Pertuzumab

Pertuzumab (Perjeta), a humanized monoclonal antibody that blocks the activation of the HER2 receptor by hindering dimerization, was approved by the US Food and Drug Administration (FDA) in June 2012 in combination with trastuzumab and docetaxel for adjuvant treatment of metastatic HER2-positive cancer. Approval was based on results from the Clinical Evaluation of Pertuzumab and Trastuzumab (CLEOPATRA) trial. [28]

Pertuzumab elicits action at a different ligand binding site from trastuzumab to prevent HER2 dimerization. The combination of both HER2 receptor antibodies (pertuzumab plus trastuzumab) is superior to either agent alone. [28]

The CLEOPATRA trial compared first-line trastuzumab plus docetaxel (plus placebo) with trastuzumab plus docetaxel plus pertuzumab in HER2-postive metastatic breast cancer. Results from the study showed an average increase in progression-free survival of 6.1 months in patients receiving pertuzumab in addition to trastuzumab and docetaxel with minimal to no increase in cardiac toxic effects. [28]

The phase II TRYPHAENA cardiac safety trial found low rates of symptomatic left ventricular systolic dysfunction (LVSD) in 225 patients with locally advanced, operable, or inflammatory HER2-positive breast cancer. who received pertuzumab plus trastuzumab in combination with standard neoadjuvant anthracycline-containing and anthracycline-free chemotherapy regimens. [29]  

On long-term efficacy analysis of TRYPHAENA, 3-year Kaplan-Meier survival estimates for disease-free survival (DFS) were 87-90%, depending on the specific regimen used; progression-free survival (PFS) rates were 87-89%. During post-treatment follow-up, LVSD of any grade occurred in 2.8-5.4% of patients, and declines in left ventricular ejection fraction of 10% to < 50% occurred in 11.1-16% of patients. [30]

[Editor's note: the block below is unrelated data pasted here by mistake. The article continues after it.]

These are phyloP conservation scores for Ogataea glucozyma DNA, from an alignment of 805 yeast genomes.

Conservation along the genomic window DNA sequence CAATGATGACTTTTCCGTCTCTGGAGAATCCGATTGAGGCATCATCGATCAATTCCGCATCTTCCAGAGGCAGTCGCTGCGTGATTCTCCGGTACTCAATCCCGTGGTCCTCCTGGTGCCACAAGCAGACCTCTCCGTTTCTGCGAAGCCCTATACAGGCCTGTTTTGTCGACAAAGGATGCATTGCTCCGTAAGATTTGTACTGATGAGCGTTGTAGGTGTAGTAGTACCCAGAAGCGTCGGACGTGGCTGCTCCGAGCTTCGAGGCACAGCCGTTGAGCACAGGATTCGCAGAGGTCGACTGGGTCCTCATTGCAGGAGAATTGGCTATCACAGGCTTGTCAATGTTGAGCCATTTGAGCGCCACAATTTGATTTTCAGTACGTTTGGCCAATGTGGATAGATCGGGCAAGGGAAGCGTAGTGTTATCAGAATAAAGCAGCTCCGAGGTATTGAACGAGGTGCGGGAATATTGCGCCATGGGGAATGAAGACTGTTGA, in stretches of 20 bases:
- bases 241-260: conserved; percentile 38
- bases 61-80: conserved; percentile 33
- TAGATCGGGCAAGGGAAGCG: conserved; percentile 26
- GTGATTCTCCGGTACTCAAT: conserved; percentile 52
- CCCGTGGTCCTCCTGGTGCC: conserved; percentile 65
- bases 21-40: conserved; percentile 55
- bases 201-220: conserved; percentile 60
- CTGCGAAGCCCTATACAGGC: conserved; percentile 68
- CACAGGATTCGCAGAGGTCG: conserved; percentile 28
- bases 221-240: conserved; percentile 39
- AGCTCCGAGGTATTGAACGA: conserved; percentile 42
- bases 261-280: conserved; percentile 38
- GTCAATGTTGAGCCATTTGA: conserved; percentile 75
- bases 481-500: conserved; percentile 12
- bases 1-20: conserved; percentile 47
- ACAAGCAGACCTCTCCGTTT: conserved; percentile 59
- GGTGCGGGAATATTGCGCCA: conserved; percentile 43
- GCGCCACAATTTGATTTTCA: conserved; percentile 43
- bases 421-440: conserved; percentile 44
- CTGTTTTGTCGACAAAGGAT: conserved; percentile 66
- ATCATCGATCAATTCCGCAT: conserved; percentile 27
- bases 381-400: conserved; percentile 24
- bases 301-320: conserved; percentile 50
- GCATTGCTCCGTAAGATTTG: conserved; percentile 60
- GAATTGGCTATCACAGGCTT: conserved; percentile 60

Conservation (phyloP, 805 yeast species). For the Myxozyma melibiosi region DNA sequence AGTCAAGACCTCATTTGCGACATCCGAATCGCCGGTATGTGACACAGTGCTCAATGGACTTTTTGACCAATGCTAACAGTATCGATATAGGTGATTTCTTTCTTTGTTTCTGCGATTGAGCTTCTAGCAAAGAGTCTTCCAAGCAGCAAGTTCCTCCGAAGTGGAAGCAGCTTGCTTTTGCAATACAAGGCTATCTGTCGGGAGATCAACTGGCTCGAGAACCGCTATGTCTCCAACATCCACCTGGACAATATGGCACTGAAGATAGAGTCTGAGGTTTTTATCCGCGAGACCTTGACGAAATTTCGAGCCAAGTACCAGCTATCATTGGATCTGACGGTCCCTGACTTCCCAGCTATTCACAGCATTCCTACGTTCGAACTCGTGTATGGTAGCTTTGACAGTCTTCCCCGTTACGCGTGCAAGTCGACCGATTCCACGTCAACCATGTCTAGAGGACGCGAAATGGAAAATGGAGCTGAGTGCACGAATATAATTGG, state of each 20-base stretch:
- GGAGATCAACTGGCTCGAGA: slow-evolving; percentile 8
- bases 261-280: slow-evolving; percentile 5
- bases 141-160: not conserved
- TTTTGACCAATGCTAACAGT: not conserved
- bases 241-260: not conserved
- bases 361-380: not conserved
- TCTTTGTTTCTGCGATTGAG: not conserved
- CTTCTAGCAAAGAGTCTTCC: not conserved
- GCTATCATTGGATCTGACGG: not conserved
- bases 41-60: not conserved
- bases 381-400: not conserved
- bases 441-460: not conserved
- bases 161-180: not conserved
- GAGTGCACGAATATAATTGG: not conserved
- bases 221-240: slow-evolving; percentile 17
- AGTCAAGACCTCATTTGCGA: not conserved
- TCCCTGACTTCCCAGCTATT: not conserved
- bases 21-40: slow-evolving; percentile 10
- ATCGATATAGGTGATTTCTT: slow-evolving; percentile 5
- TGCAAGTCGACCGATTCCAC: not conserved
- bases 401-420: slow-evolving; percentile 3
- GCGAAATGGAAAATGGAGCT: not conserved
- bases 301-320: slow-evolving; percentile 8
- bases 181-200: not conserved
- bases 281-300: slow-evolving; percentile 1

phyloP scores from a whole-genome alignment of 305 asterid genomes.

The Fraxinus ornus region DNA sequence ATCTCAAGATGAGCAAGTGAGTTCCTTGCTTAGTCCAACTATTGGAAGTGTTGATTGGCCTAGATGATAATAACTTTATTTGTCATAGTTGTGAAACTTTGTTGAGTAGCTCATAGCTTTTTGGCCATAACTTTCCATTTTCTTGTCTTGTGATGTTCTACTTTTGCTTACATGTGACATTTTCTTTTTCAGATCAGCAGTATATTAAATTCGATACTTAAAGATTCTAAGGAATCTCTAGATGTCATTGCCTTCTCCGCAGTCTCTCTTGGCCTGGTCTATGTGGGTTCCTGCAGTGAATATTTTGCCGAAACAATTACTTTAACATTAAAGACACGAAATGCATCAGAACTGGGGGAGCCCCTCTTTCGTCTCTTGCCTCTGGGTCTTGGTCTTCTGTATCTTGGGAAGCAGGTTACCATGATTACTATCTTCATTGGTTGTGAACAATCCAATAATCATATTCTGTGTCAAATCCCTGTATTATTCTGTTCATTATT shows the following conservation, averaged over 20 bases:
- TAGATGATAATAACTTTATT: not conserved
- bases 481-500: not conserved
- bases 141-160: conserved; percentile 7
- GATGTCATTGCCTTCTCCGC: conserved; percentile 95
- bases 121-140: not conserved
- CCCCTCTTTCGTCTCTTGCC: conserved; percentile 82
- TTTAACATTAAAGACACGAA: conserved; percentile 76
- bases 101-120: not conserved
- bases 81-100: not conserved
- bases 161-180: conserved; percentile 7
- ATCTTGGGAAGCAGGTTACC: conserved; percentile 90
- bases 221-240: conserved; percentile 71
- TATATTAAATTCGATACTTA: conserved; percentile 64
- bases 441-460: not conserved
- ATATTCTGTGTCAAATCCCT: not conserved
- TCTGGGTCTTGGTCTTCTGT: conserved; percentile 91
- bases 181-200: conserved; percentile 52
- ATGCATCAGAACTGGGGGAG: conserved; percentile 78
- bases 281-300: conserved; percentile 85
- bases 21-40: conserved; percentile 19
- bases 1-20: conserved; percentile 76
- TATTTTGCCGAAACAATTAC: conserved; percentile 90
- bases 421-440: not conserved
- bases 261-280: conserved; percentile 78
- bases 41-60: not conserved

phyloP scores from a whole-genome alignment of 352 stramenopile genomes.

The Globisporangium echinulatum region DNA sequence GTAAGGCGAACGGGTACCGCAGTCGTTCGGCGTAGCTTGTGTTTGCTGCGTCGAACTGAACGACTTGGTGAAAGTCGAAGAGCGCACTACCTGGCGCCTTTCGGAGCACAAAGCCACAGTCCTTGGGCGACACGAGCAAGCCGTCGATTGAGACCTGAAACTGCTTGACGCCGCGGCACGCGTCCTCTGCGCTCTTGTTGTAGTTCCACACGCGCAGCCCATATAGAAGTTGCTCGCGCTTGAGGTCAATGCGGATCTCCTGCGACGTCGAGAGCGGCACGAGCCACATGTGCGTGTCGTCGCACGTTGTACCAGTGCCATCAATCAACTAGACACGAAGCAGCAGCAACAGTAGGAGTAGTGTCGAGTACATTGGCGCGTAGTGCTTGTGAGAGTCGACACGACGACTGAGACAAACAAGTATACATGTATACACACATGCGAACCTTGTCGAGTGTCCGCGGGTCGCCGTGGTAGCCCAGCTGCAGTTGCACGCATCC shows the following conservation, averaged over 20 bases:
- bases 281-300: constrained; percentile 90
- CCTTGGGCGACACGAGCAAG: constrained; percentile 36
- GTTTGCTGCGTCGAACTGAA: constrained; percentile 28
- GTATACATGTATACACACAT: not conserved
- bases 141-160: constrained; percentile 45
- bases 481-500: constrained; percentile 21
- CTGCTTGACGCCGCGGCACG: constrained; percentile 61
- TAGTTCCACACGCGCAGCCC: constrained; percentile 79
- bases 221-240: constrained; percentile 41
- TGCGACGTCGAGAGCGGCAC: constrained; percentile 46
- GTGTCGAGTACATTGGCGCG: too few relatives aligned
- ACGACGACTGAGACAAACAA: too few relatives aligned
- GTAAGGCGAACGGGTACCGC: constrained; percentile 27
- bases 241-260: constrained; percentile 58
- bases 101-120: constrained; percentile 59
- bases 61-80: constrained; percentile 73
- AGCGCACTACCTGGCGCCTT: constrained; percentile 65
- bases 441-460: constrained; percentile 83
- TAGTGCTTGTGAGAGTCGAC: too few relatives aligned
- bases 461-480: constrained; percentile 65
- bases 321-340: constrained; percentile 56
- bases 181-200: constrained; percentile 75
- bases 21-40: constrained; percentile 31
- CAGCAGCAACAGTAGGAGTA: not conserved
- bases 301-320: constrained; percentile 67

In September 2013, pertuzumab became the first medicine approved by the FDA for the neoadjuvant treatment of breast cancer. The FDA approved pertuzumab for neoadjuvant treatment in combination with trastuzumab and docetaxel for patients with HER2-positive, locally advanced, inflammatory, or early stage breast cancer (either greater than 2 cm in diameter or node positive). [31]

Approval was based on a randomized trial () that compared a number of regimens with and without pertuzumab in women with HER2-positive breast cancer. In the trial, 39.3% of patients treated with pertuzumab, trastuzumab, and docetaxel (n = 107) achieved a pCR compared with 21.5% of patients treated with trastuzumab and docetaxel (n = 107) at the time of surgery. [32]  

Results on 5-year follow-up supported the primary endpoint of improved pCR when neoadjuvant therapy combines pertuzumab with trastuzumab and docetaxel, although confidence indices are large and overlapping. Additionally, the study results suggested that total pCR could be an early indicator of long-term outcome in early-stage HER2-positive breast cancer. [33]